Burns revisits the events of that fateful night in April 1989, when two passersby found the body of a woman in a ravine near the northern tip of Central Park. The woman, who would later be known as the “Central Park jogger,” would recover from her injuries, but her horrific case and the condition in which she was found in spawned a huge public outcry for justice. Within days, five black and Latino teenagers were arrested. After a trial that attracted national media attention, all five defendants were found guilty and sentenced to prison.

Over a decade later, DNA evidence would exonerate the men, who had by that point spent between six and 13 years in jail for a crime they didn’t commit.

Burns released the book in April 2012 and would later team up with her father, filmmaker Ken Burns, to release a documentary about the case that fall. Purchase the book for $13.19 | Stream the documentary for $3.99 on Amazon.com.

4. Wrecking Crew: Demolishing the Case Against Steven Avery

If you’ve watched the second season of Netflix’s “Making a Murderer,” you’re already familiar with Kathleen Zellner, the high-profile lawyer tasked with overturning the conviction of accused murderer Steven Avery. Avery had beat one wrongful conviction in 2003, only to be arrested and charged with a second murder in 2005.

This book, written by USA Today investigative journalist John Ferak, details the post-conviction strategy of Zellner, who gave Ferak unprecedented access into the (pro bono) efforts she and her law firm have undertaken to try to free Avery once again. Among the arguments presented in the book: missed evidence, an unexplored suspect, and a corrupt Wisconsin police force that may have been in over their heads and needed someone to pin the crime on. Purchase: $16.99 on Amazon.com.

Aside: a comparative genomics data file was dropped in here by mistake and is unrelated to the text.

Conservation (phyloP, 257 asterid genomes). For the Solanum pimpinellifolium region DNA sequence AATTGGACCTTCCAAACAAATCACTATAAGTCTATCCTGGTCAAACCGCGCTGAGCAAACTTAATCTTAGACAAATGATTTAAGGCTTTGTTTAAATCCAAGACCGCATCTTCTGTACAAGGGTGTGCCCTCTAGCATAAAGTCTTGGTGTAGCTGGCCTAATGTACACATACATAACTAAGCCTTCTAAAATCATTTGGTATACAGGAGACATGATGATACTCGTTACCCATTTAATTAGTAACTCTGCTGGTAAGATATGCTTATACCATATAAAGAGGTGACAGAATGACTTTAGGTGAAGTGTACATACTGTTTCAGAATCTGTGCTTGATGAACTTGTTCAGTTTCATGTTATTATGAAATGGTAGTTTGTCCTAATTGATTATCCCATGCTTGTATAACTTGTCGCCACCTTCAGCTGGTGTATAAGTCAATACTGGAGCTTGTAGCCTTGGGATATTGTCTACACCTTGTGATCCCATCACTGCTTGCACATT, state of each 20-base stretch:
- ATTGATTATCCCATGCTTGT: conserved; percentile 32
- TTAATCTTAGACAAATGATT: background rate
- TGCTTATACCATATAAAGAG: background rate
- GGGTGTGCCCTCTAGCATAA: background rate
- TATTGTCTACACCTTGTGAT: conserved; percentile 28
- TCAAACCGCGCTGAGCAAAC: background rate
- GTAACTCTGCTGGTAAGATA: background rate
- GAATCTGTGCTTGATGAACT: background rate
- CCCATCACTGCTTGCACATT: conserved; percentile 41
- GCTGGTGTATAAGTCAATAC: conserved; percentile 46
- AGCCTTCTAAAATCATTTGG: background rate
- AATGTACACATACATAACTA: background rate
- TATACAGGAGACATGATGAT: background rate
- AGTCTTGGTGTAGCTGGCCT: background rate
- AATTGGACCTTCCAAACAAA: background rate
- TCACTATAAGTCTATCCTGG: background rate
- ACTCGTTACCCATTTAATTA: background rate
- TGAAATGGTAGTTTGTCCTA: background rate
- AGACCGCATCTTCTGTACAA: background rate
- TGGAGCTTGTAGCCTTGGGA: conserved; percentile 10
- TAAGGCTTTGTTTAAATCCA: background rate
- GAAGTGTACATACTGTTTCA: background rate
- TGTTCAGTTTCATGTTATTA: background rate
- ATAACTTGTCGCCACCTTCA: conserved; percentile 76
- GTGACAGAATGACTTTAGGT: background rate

5. Life After Death

The story of the West Memphis Three captured the attention of the entire country in 1993, when three teenagers were arrested for the murders of three eight-year-old boys in Arkansas. Despite a contentious trial marked by accusations of police coercion, evidence tampering and false confessions, all three teens were sentenced to prison. Damien Echols, who prosecutors allege was the ringleader of the group, was sentenced to death.

The trial and sentencing spurred a number of protests, including impassioned responses from celebrities like Johnny Depp, Peter Jackson and Eddie Vedder. It also inspired the 2014 Reese Witherspoon film, “Devil’s Knot” (stream here), which features the Oscar-winner as the mother of one of the murdered boys.

Eventually the convictions of the three men would be overturned, thanks in part to DNA testing that cleared the men from being at the scene of the crime. In this memoir, Echols tells the story of how he went from living out his final days in prison to being a free man, even if “freedom” isn’t quite what he expected it to be. The book also offers Echols’ first-hand accounts of life on Death Row, from his conversations with fellow inmates, to the abuse he suffered from prison guards and wardens, to his years spent grappling with a justice system that told him it was fighting for the truth, only to disregard the facts laid out right in front of their eyes. Purchase: $11.16 on Amazon.com.